If the original Mars estimate was accurate, that means that instead of going to Iraq, the USA could have funded somewhere between 5 and 11 independent human missions to Mars! By “independent“, I mean Mars mission programs that start from the ground up, and do not leverage each other’s technology, research, or manufacturing. In reality, it would be much more likely that technology advances would be shared, as well as NRE costs, lowering the mission costs for all involved. That is, many many more than 11 missions could have been sent.

Maybe if the Bush cabal thought there was oil on Mars they’d have told everybody that’s where Saddam was hiding weapons of mass transportation.

Bush to Skip U.N. Talks on Global Warming

 

WASHINGTON, Sept. 23 — Dozens of world leaders are to gather at the United Nations on Monday for a full agenda of talks on how to fight global warming, and President Bush is skipping all the day’s events but the dinner.

 

Ban Ki-moon, the United Nations secretary general, is hoping to jump-start negotiations on replacing the Kyoto Protocol.

His focus instead is on his own gathering of leaders in Washington later this week, a meeting with the same stated goal, a reduction in the emissions blamed for climate change, but a fundamentally different idea of how to achieve it.

Mr. Bush’s aides say that the parallel meeting does not compete against the United Nations’ process — hijacking it, as his critics charge. They say that Mr. Bush hopes to persuade the nations that produce 90 percent of the world’s emissions to come to a consensus that would allow each, including the United States, to set its own policies rather than having limits imposed by binding international treaty.

“It’s our philosophy that each nation has the sovereign capacity to decide for itself what its own portfolio of policies should be,” said James L. Connaughton, the president’s chief environmental adviser.

Mr. Bush’s approach sets the stage for a new round of diplomatic confrontation. And it raises the prospect that he could once again put the United States in the position of objecting to any binding international agreement intended to slow or reverse the emissions linked to rising temperatures.

Whether Mr. Bush prevails remains to be seen, but the effort is the last chance in his presidency to shape the debate after years of being excoriated for keeping the United States out of the Kyoto Protocol, the international agreement that limits the emissions of greenhouse gases from most industrialized countries.

“The leadership role of the United States is absolutely essential,” said Timothy E. Wirth, a former senator and an environmental official in the Clinton administration, who is now president of the United Nations Foundation. “Unless the United States decides that it wants to be a major and committed leadership player in this and make very specific commitments, much of the rest of the world is effectively going to hide behind the skirts of the United States and not do anything.”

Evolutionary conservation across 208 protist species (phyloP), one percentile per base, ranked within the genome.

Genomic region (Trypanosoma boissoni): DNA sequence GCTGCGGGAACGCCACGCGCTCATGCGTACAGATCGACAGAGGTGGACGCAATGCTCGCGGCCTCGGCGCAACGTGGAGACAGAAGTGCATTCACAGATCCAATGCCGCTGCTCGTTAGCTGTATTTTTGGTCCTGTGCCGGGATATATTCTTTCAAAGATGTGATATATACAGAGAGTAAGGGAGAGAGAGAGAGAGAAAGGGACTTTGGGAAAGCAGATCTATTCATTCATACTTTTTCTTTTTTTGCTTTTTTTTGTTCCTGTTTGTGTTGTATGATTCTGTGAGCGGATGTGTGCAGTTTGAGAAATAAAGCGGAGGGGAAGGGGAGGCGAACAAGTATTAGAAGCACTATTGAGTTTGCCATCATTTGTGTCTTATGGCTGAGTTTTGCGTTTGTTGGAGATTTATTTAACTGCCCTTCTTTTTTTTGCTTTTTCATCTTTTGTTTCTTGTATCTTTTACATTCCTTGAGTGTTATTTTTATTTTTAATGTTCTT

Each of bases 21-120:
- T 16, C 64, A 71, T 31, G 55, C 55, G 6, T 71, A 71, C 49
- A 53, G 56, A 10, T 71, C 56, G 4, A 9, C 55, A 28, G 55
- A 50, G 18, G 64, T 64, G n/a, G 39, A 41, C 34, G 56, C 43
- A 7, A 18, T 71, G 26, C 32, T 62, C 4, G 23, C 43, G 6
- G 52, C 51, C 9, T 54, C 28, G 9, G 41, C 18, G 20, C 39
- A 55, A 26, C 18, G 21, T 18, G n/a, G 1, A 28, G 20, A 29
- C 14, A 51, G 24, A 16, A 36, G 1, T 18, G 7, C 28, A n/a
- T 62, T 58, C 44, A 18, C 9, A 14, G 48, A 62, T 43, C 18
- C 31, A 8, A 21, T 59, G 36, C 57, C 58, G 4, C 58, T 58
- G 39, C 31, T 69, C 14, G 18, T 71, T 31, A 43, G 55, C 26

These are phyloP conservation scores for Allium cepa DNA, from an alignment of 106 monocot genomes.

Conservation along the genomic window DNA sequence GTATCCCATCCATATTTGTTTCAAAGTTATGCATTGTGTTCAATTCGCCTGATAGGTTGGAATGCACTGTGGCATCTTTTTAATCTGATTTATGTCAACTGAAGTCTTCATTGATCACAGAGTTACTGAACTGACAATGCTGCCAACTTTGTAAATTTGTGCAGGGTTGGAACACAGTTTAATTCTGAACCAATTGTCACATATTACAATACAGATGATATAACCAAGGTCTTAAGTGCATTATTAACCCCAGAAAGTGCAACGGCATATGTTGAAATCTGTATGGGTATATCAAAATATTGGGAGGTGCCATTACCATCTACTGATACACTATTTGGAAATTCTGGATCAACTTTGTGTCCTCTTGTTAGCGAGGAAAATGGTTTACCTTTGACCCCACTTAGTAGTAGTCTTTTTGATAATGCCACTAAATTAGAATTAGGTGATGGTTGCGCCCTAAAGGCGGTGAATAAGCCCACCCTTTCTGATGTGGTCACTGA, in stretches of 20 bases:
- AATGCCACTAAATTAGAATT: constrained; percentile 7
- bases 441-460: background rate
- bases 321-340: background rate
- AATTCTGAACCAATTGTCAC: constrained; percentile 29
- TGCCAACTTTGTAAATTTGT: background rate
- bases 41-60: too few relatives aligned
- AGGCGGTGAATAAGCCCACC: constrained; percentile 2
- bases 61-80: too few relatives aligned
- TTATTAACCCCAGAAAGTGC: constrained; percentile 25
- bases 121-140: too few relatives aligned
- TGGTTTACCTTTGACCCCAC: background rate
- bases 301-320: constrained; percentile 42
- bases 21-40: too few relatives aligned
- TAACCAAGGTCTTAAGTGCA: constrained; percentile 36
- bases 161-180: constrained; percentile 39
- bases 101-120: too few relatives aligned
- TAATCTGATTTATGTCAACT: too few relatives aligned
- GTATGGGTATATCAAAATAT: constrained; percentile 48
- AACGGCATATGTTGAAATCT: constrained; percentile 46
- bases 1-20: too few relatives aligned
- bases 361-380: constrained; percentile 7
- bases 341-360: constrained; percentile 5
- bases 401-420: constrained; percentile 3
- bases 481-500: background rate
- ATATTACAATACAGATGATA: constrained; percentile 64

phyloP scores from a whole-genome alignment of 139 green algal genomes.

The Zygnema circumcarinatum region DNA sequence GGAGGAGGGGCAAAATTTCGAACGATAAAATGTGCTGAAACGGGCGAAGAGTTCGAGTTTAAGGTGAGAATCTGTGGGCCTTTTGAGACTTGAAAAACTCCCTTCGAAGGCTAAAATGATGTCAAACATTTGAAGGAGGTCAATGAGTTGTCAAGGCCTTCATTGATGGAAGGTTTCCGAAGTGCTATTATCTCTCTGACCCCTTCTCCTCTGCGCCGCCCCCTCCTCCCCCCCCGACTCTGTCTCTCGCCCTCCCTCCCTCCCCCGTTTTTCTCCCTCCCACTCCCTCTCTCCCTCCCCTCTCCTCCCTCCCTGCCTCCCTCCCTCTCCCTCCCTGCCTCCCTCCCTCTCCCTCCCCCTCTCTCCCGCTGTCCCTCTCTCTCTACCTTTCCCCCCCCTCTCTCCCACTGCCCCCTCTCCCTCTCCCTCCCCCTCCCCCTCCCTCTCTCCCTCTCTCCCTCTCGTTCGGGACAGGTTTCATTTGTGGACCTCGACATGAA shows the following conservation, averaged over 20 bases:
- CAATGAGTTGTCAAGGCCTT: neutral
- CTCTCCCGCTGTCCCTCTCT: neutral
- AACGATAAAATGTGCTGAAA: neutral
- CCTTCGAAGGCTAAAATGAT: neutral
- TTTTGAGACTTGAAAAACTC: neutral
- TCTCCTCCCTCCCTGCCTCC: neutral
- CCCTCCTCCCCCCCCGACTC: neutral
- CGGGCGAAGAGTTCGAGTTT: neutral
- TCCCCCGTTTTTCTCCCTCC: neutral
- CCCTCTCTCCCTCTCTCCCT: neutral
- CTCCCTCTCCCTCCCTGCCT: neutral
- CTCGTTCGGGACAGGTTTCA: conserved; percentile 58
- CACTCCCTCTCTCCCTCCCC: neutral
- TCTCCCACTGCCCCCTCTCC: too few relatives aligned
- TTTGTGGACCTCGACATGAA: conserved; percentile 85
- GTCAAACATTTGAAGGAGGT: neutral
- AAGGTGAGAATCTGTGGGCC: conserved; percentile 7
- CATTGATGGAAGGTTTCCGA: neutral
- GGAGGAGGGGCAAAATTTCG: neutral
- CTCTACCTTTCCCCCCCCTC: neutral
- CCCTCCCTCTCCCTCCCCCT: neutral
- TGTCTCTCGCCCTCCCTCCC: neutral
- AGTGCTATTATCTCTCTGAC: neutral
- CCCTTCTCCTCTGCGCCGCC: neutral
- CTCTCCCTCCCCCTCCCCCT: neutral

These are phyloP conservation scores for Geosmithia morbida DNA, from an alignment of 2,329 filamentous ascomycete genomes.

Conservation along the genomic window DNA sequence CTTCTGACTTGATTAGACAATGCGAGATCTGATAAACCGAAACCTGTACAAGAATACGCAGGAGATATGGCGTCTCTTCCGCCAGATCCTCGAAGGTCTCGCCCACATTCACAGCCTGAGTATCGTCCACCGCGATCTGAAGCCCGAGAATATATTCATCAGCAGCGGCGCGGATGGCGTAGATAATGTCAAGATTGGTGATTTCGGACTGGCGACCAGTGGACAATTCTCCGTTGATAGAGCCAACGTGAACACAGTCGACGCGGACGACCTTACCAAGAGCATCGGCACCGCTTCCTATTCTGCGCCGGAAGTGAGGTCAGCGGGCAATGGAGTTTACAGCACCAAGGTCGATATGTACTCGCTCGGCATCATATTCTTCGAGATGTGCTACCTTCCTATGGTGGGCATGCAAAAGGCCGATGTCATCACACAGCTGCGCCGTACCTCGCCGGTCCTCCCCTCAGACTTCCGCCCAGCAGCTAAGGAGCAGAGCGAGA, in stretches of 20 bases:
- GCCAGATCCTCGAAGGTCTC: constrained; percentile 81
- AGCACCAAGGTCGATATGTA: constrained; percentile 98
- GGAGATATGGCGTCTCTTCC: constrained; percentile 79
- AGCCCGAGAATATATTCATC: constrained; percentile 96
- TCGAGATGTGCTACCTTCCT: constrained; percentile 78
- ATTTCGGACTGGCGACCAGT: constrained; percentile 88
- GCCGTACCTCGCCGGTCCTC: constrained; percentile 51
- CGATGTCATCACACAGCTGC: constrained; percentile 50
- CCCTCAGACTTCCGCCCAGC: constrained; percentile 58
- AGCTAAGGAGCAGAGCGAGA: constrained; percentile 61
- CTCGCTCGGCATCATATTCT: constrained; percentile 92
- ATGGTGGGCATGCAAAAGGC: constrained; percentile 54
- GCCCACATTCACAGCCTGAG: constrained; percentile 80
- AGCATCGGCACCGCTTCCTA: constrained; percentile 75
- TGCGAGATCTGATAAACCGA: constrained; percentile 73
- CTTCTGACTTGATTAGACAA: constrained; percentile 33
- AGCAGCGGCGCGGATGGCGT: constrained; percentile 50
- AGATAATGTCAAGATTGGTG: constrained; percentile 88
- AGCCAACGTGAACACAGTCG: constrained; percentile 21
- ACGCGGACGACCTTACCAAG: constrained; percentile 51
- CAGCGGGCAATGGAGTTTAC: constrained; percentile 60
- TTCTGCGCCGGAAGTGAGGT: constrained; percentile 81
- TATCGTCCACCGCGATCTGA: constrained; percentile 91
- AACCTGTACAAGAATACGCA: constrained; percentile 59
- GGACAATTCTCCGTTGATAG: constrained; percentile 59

The growing scientific consensus that humans contribute to rising temperatures and sea levels — reflected in melting glaciers, shrinking Arctic ice and the concerns raised by former Vice President Al Gore — has pushed the issue to the top of a crowded diplomatic agenda at the opening of the United Nations General Assembly this week.

So has the expiration in 2012 of the binding restrictions under the Kyoto Protocol, which was intended to reduce participating countries’ emissions of greenhouse gases below the levels recorded in 1990.

Ban Ki-moon, the United Nations secretary general, scheduled Monday’s forum — diplomatically speaking, a “high-level event” — to jump-start talks on how to replace Kyoto, saying an agreement needed to be reached by 2009 to avoid “any vacuum” after its restrictions lapse. Negotiators are to begin those talks in December in Bali, Indonesia.

“Climate change is a challenge to our leadership, skills and vision,” Mr. Ban said at the United Nations Headquarters last week, “and we have to address that challenge boldly.”

About 80 heads of state or government are expected at the meeting, and 154 leaders and officials have signed up to speak. Secretary of State Condoleezza Rice will represent the United States, though Mr. Bush will attend a closed-door dinner on Monday night. Michael Kozak, a National Security Council official, called the event a “working-dinner format.”

Mr. Bush’s meeting in Washington this week, to be held over two days, involves 15 countries, or major economies as the White House calls them, as well as the United Nations and the European Union. The 15 countries are the major emitters of greenhouse gases.